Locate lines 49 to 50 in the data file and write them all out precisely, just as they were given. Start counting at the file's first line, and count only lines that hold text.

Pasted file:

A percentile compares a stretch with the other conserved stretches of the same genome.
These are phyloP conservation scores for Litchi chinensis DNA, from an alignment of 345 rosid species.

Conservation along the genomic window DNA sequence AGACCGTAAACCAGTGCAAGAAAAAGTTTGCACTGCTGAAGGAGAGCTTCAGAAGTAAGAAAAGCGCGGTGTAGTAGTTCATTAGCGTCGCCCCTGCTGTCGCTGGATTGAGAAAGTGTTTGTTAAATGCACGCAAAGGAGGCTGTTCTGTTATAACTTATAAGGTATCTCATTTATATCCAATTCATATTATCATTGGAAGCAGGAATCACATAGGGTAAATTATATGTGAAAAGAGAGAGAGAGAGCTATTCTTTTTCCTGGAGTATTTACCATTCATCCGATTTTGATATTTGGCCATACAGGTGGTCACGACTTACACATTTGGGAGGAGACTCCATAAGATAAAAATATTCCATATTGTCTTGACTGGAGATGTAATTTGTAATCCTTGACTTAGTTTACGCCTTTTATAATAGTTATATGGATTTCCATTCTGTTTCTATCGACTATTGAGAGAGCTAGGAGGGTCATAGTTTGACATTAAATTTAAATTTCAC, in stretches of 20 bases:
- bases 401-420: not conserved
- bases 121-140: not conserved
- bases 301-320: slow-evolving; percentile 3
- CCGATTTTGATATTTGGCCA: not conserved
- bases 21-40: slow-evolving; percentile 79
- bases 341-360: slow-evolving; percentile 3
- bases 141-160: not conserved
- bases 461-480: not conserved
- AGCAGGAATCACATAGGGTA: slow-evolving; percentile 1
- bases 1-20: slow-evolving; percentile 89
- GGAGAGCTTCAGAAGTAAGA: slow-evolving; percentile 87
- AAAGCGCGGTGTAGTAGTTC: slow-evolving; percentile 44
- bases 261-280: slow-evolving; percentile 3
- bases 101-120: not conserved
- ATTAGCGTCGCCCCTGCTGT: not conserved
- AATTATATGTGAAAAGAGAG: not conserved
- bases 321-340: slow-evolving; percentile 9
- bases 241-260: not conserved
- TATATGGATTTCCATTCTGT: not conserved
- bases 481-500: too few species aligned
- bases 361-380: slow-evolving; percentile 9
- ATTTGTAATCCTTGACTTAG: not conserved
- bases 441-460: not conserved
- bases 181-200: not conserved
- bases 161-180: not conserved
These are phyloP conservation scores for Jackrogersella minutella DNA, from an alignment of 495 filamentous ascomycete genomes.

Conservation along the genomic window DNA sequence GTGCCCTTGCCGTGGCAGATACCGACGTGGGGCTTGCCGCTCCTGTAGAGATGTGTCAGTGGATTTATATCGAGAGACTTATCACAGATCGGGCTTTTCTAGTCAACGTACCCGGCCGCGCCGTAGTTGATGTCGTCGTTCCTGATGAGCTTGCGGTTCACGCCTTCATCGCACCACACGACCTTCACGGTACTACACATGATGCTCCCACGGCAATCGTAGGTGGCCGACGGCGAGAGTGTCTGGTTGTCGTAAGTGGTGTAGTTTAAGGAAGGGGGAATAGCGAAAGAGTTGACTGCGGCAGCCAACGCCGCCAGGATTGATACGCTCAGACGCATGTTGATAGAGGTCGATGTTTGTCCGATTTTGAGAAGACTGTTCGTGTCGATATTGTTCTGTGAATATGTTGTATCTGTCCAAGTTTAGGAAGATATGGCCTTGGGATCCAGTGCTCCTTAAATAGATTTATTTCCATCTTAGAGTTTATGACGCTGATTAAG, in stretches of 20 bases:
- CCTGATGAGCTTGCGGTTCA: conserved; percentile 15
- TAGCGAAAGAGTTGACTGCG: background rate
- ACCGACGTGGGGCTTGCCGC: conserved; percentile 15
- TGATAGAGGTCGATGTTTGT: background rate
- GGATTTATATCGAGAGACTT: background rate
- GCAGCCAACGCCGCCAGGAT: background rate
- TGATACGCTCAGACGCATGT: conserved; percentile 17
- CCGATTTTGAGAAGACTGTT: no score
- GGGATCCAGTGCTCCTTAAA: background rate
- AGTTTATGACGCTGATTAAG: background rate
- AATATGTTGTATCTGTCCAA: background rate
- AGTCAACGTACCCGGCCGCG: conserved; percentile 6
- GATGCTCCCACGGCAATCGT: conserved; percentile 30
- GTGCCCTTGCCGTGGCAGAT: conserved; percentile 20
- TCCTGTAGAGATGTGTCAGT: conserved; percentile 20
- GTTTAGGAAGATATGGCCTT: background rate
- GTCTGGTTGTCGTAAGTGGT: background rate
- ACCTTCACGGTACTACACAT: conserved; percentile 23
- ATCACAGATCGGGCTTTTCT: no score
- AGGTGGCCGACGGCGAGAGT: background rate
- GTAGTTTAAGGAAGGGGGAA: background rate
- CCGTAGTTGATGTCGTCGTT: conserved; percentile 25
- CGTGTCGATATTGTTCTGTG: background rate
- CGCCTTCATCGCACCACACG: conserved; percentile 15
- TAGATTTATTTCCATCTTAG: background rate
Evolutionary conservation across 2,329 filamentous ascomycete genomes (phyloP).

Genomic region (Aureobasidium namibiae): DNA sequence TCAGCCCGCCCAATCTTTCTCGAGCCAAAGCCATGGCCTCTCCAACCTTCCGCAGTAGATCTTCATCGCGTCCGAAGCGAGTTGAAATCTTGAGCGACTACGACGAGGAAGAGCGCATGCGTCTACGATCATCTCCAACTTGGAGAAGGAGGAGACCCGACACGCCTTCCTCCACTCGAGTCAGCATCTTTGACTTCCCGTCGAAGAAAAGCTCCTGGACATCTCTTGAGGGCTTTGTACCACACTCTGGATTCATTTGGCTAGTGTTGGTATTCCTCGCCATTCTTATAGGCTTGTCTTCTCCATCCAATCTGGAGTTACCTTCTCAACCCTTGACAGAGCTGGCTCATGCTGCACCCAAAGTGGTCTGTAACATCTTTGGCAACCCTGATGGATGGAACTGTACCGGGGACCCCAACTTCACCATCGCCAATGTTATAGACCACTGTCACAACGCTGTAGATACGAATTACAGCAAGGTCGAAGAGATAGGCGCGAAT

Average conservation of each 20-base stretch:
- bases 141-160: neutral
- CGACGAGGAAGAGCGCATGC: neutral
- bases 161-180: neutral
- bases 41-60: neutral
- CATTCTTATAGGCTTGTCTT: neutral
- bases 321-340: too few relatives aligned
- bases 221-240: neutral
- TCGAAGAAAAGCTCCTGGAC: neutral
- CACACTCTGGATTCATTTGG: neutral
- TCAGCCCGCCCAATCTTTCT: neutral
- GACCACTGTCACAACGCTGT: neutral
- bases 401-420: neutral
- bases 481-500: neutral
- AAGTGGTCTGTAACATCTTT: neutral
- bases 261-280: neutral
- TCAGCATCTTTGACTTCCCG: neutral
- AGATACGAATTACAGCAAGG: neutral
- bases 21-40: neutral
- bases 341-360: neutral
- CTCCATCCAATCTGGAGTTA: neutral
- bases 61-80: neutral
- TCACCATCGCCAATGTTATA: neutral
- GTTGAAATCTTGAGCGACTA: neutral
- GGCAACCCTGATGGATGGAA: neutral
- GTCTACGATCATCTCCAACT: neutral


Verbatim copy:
- ATCACAGATCGGGCTTTTCT: no score
- AGGTGGCCGACGGCGAGAGT: background rate